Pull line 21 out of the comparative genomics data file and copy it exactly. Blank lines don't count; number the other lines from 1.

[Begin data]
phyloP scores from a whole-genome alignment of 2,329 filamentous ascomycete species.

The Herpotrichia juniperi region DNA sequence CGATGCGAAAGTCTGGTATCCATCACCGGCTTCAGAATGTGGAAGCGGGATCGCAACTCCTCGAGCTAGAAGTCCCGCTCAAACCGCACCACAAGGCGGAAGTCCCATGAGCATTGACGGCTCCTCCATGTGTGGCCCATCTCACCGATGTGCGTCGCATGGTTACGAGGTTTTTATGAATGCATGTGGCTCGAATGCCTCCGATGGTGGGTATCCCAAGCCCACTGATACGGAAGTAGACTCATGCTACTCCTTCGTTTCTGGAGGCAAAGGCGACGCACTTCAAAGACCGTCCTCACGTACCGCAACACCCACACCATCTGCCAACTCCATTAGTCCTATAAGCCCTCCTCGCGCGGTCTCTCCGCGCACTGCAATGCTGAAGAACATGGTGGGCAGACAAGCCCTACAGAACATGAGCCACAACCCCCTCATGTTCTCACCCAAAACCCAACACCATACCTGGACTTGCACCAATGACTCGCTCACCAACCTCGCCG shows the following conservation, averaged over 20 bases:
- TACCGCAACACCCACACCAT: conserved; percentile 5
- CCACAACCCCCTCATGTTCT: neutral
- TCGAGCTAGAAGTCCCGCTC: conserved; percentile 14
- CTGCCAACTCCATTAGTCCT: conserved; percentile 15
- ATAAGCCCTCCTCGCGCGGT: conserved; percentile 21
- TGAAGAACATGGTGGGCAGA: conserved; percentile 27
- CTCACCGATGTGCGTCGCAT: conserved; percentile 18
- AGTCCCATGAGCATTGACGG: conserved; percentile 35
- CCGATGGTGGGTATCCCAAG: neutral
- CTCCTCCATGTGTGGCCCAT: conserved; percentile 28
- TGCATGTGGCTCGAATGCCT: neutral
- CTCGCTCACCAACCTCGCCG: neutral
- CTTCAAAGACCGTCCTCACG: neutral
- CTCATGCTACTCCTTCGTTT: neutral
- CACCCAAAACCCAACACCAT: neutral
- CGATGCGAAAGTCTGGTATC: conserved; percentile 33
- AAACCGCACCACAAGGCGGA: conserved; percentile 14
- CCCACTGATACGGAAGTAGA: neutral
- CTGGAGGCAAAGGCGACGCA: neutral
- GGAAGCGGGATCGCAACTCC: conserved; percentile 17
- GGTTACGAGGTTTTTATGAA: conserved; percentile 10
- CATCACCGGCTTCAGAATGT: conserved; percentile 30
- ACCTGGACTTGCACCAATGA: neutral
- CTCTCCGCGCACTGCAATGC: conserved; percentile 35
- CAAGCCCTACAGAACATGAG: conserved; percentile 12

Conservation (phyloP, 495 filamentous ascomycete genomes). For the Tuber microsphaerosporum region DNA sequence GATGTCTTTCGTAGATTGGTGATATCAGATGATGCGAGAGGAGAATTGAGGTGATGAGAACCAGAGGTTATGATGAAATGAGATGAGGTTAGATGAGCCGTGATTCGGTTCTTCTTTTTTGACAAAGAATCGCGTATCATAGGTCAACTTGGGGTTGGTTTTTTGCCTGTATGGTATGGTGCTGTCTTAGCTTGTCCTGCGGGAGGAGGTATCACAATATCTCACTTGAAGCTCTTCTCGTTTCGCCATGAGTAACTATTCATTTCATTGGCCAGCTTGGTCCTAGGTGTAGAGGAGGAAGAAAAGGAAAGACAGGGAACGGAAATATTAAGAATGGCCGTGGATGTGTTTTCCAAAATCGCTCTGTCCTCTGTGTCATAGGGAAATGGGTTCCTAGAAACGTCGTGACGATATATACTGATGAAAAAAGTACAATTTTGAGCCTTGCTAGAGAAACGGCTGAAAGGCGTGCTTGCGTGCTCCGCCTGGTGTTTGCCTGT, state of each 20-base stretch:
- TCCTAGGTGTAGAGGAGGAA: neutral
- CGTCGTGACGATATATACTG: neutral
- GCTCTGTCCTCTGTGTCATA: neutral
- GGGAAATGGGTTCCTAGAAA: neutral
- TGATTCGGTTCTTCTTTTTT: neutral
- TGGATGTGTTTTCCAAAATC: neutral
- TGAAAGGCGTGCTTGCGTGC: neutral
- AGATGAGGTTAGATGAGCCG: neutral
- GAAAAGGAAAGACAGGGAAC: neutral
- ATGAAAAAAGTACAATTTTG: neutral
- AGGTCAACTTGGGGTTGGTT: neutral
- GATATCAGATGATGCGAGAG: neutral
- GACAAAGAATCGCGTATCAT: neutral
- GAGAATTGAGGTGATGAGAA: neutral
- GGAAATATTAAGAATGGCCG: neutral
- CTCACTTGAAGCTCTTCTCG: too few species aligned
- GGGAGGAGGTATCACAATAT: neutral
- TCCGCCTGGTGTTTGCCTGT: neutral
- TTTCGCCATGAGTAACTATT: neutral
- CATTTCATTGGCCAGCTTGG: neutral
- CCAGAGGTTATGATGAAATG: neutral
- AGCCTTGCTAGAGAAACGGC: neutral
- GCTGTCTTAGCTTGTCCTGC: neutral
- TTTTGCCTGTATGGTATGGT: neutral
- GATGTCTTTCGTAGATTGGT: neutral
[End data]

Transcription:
- CTGGAGGCAAAGGCGACGCA: neutral